Field Experiments and Natural Experiments

Alan S. Gerber and Donald P. Green

in The Oxford Handbook of Political Science

Published in print July 2011 | ISBN: 9780199604456
Published online September 2013 | | DOI:

Series: Oxford Handbooks of Political Science

Field Experiments and Natural Experiments

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This article evaluates the strengths and limitations of field experimentation. It first defines field experimentation and describes the many forms that field experiments take. It also interprets the growth and development of field experimentation. It then discusses why experiments are valuable for causal inference. The assumptions of experimental and nonexperimental inference are distinguished, noting that the value accorded to observational research is often inflated by misleading reporting conventions. The article elaborates on the study of natural experiments and discontinuities as alternatives to both randomized interventions and conventional nonexperimental research. Finally, it outlines a list of methodological issues that arise commonly in connection with experimental design and analysis: the role of covariates, planned vs. unplanned comparisons, and extrapolation. It concludes by dealing with the ways in which field experimentation is reshaping the field of political methodology.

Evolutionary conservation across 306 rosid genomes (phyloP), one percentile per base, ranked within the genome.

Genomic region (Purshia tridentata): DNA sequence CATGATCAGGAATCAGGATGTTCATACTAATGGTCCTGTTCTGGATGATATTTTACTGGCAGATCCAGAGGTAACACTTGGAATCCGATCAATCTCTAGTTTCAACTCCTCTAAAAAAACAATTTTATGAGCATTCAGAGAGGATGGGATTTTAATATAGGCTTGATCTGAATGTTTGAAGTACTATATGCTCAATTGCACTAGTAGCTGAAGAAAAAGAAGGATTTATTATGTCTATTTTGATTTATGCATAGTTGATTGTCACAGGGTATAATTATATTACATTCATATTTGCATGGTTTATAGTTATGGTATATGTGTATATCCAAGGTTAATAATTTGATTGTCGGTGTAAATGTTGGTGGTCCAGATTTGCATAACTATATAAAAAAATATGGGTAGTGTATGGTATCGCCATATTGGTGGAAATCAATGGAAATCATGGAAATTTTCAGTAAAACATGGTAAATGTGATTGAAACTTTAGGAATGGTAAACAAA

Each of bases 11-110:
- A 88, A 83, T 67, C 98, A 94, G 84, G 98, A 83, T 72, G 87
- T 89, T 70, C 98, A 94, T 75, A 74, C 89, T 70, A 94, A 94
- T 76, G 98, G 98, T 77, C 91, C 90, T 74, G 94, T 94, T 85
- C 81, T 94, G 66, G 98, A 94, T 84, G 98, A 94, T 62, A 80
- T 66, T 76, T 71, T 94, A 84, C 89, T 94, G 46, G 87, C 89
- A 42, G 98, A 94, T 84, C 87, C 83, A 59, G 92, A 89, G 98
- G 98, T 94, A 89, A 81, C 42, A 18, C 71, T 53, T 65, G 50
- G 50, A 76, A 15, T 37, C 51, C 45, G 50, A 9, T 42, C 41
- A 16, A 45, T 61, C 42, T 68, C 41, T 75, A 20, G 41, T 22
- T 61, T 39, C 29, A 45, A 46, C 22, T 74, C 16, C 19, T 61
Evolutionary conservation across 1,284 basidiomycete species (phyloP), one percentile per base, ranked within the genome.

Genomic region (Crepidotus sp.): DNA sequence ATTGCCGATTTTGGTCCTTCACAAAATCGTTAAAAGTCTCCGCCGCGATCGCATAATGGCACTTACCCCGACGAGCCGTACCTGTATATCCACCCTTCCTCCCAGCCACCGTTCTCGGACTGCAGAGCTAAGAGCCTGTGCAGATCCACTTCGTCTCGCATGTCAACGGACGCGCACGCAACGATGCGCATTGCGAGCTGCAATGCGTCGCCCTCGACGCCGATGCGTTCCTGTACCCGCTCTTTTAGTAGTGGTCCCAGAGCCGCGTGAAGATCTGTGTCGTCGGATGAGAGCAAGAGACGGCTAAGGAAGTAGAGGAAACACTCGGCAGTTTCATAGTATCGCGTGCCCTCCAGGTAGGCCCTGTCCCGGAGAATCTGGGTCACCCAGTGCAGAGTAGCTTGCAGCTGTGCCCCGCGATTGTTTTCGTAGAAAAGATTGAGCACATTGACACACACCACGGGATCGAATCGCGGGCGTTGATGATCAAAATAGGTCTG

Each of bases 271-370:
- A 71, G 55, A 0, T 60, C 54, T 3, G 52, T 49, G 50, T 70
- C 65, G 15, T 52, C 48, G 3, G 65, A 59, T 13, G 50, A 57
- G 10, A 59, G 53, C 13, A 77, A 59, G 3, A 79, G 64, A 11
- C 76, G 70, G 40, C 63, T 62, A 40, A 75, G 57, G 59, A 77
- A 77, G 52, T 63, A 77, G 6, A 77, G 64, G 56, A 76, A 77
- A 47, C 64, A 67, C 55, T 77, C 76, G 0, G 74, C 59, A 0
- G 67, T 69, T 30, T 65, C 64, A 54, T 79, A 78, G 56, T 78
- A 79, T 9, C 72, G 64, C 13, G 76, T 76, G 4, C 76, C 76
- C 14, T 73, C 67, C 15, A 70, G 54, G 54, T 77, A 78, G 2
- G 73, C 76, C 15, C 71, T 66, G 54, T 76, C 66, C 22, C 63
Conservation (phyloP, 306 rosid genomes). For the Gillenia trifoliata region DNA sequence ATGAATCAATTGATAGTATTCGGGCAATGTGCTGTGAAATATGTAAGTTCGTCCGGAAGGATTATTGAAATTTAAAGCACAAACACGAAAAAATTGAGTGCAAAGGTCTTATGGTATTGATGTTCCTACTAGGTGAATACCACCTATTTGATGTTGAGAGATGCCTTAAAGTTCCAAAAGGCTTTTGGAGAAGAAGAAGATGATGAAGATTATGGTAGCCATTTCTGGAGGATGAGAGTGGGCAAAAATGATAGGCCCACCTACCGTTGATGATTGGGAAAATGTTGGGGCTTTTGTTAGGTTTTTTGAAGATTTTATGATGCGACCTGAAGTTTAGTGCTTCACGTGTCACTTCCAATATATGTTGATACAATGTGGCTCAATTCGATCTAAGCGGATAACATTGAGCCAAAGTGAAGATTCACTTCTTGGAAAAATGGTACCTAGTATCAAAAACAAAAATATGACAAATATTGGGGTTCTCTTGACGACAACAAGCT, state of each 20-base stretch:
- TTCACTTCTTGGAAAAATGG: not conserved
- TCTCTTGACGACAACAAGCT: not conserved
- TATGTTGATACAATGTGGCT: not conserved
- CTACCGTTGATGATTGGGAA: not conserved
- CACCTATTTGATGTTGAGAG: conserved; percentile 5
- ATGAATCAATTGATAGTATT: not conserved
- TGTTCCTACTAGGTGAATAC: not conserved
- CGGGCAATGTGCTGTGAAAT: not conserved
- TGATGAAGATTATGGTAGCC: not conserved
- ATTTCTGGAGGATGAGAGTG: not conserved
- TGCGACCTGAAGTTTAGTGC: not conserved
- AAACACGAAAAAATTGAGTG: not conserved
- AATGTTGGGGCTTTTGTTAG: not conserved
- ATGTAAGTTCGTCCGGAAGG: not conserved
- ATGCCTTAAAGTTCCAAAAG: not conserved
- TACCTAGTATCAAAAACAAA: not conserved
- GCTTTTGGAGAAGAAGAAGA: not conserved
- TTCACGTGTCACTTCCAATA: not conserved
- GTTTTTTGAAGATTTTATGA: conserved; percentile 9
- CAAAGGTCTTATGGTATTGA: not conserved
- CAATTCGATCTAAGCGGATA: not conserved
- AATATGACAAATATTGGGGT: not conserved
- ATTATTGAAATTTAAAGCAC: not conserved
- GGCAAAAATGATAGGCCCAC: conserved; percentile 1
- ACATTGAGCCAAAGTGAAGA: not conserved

Keywords: field experiments; natural experiments; causal inference; experimental design; experimental analysis; field experimentation; political methodology

Article.  11437 words. 

Subjects: Politics ; Political Methodology ; Comparative Politics

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